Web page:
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Lenders Get Protection Under New Amendments to Nevada’s HOA Lien Priority Statute

In a September 2014 ruling, the Nevada Supreme Court sent shockwaves through the lending community by holding that a homeowners association’s (HOA) non-judicial foreclosure sale can extinguish a mortgage lender’s previously-recorded first deed of trust on a property if that foreclosure is to recover assessments categorized as super priority amounts (or nine months of regular assessments, plus any amounts required for abatement) as set forth in Nevada Revised Statute (NRS) 116.3116. SFR Invest. Pool I, LLC v. U.S. Bank, N.A. et al., 334 P.3d 408 (Nev. Sept. 18, 2014). Using ambiguity in NRS 116 and on the heels of the SFR ruling, HOAs continued to conduct foreclosures of HOA assessment liens, selling properties at auction for a fraction of the amount owed to the lender – in some instances as low as $3,000. These sales were often made to third party purchasers or investors. The winning bidder at the foreclosure sales then frequently followed up with a quiet title action, claiming to own the property free and clear of all other liens, including the lender’s previously-recorded first deeds of trust on the property.

On May 28, 2015, the shockwaves quelled a bit as new amendments to NRS 116.3116 were signed by Nevada Governor Brian Sandoval. The revised law, which takes effect Oct. 1, 2015, clarifies the super-priority statute and provides lenders much needed protection in the wake of the SFR decision. Some of the more pertinent revisions to the statute include the following:

  • Provides new notice protections for lienholders, including a requirement that the HOA mail to the first deed of trust holder the default and sale notices within 10 days of recording, as well as a requirement that the HOA record an affidavit indicating those notices were sent to the first lien holder;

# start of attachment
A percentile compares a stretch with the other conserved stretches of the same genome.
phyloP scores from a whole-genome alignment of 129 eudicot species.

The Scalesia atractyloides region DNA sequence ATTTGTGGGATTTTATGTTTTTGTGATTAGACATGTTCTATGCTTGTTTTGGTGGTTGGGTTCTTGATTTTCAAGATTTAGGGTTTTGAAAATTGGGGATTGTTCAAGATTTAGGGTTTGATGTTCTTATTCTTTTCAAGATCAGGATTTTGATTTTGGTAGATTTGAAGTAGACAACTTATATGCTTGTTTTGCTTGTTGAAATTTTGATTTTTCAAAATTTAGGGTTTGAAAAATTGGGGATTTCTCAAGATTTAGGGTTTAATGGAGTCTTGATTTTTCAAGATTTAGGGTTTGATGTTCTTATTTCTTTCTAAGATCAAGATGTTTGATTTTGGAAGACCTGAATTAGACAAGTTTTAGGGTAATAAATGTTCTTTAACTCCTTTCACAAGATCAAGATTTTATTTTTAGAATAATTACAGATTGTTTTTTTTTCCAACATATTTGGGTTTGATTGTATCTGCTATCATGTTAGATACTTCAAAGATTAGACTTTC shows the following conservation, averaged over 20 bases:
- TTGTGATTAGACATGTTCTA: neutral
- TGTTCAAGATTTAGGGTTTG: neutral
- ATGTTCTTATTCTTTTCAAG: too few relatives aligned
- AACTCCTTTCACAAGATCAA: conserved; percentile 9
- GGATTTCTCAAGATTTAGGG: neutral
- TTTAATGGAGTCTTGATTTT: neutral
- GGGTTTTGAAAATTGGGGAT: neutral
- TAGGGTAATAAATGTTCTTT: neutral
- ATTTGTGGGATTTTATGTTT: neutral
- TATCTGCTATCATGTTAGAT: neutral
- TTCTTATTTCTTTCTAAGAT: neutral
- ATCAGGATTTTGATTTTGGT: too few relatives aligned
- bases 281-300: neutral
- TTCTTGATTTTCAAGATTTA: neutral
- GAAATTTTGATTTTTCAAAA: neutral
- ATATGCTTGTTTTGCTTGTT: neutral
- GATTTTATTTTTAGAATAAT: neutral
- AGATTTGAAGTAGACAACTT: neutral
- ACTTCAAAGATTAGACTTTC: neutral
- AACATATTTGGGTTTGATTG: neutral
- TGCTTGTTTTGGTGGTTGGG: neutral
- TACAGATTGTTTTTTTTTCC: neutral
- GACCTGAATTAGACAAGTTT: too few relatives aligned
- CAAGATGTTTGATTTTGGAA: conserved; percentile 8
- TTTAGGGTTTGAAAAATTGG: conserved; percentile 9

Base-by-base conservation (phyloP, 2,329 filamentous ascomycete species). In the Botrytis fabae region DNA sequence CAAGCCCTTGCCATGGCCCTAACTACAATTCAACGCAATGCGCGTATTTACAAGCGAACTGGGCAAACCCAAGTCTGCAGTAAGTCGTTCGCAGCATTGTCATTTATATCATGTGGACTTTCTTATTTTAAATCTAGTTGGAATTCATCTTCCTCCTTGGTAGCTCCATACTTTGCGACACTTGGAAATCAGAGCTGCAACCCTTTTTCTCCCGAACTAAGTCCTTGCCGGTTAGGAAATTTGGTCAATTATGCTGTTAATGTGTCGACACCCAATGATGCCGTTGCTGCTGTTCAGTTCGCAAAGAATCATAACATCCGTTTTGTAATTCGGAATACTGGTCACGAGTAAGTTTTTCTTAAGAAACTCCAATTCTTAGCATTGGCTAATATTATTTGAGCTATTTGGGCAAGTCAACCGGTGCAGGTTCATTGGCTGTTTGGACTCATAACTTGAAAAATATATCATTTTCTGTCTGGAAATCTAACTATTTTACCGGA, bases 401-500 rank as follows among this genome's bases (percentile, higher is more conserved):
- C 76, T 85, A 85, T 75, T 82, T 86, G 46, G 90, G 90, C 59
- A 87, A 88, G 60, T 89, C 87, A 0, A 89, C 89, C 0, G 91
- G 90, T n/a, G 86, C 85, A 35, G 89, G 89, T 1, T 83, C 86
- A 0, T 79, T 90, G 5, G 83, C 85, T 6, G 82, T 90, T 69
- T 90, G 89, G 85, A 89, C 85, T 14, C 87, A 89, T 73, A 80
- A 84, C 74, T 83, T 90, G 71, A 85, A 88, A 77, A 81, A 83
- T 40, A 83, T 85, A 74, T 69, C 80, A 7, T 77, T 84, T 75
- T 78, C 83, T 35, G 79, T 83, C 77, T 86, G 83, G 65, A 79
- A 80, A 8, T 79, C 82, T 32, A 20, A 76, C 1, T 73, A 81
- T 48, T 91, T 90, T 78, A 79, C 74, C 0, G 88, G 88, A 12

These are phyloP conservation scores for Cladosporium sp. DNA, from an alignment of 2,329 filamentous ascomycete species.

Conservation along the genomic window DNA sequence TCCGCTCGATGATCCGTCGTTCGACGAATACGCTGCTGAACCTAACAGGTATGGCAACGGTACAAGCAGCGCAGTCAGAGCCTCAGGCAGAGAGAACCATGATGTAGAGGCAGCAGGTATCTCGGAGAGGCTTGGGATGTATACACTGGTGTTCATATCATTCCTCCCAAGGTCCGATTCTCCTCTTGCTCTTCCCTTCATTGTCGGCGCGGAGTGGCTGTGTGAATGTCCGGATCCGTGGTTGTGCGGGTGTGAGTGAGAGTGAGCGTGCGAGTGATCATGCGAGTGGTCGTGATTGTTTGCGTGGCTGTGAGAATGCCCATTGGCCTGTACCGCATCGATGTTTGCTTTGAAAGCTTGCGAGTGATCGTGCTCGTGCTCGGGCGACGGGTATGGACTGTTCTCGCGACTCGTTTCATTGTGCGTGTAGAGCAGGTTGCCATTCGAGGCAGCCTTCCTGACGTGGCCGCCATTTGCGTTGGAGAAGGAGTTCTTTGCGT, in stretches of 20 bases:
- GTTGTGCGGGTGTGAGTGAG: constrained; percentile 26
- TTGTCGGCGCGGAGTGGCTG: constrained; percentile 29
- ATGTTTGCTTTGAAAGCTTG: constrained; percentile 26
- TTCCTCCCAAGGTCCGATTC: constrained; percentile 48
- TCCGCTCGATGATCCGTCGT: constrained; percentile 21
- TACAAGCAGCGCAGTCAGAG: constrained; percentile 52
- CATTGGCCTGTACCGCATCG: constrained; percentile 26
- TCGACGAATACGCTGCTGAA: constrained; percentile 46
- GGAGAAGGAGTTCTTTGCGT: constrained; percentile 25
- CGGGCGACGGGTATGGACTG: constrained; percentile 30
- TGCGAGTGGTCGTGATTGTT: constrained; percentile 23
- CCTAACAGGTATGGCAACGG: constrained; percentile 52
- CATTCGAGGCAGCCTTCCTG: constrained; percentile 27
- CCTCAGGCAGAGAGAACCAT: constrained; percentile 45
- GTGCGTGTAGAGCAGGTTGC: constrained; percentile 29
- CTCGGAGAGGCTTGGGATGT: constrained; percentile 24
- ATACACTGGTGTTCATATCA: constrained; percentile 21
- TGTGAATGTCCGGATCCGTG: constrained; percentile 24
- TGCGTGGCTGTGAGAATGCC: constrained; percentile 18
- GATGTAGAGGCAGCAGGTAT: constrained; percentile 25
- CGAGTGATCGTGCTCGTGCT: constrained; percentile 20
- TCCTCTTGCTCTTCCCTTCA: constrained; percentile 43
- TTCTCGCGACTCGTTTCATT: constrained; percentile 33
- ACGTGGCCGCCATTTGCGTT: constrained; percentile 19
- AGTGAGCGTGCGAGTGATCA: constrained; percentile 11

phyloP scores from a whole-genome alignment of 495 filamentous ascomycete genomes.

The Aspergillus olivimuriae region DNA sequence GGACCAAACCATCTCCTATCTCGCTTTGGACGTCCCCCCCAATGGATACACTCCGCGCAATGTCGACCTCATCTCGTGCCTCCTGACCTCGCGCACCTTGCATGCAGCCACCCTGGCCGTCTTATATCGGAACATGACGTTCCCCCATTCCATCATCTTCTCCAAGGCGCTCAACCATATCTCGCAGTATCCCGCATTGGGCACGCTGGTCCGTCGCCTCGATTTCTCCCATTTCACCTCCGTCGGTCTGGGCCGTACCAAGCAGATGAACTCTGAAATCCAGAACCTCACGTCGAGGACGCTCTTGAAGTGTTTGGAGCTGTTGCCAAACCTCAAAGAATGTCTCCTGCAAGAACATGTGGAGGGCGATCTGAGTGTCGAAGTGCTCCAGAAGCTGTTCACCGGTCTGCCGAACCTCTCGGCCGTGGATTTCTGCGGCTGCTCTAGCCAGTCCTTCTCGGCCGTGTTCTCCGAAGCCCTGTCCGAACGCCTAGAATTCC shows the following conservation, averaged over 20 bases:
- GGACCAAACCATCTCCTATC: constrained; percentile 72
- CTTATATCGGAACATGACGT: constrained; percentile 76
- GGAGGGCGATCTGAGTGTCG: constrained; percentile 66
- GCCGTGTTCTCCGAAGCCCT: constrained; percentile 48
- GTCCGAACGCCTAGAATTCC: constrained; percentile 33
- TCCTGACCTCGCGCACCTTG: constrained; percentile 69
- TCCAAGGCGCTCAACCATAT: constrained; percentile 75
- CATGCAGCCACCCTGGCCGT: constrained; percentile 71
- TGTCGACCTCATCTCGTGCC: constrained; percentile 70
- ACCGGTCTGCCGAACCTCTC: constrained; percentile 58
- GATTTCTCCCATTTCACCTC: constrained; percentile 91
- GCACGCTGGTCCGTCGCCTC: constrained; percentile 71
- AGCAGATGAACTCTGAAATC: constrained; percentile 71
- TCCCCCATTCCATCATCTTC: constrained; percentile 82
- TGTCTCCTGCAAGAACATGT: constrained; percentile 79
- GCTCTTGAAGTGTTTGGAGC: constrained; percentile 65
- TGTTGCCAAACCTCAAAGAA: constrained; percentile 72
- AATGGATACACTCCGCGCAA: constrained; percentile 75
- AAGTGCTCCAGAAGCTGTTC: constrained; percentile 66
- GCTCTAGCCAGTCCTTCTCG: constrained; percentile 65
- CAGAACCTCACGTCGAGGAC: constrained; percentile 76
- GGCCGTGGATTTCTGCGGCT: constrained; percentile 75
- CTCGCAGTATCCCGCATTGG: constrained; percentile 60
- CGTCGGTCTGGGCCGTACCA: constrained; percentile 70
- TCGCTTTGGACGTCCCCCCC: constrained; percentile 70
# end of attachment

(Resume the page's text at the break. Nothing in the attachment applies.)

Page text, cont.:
• Provides a cap on the amount of fees and costs which may considered part of the “super priority” lien—significantly, the new revisions explicitly forbid the addition of any attorney’s fees and costs into the “super priority” amount;
  • Changes to the sale location to where a lender’s non-judicial trustee sale of real property is normally held;
  • Requires HOAs repost and republish the sale information after three oral postponements (mirrors NRS 107);
  • Requires that the HOA sale crier announce whether super priority lien has or has not been satisfied;
  • Provides that if the first lienholder pays the super priority lien not later than five days before a prospective HOA sale, that the sale does not extinguish the first lien;
  • Provides for a 60-day post-sale redemption period to the owner of the property and the first lienholder;
  • Requires that the first lienholder notify an HOA when a unit is subject to Nevada’s Foreclosure Mediation Program (FMP) and to notify the association that the trustee has received the required Certificate from the FMP;
  • Requires that certain banks and lenders provide the Division of Financial Institutions the name and address of a person to whom the borrower must send any document necessary to facilitate a mediation and to whom a unit owners’ association must send any notice pursuant to the HOA foreclosure statutes.

The new amendments only apply to HOA foreclosure sales that occur on or after Oct. 1, 2015. Since there is no retroactive application of the new changes, past foreclosure sales or sales leading up to the effective date will not be subject to the various lender protections contained in the new amendments.

Greenberg Traurig has been at the forefront of the fight on behalf of lenders in cases where HOA foreclosures have already occurred, and there are a number of bases on which lenders can defend a claim by an HOA or third party purchasers that an HOA lien extinguished a first priority deed of trust. Depending on the conduct of the sale and the applicable facts of each case, these defenses may include: special protection for FHA loans; challenges to the HOA based on failure to follow procedural requirements; constitutional and due process challenges; as well as reliance on contractual theories and/or mortgage savings clauses contained in applicable HOA covenants.

Despite the new revisions to NRS 116.3116, lenders still need to proceed with caution in Nevada and act promptly to preserve their rights against an HOA claiming delinquent assessments. The firm’s Las Vegas office is uniquely prepared to assist lenders in auditing their loan portfolios and addressing issues that arise on loans secured by real property in Nevada.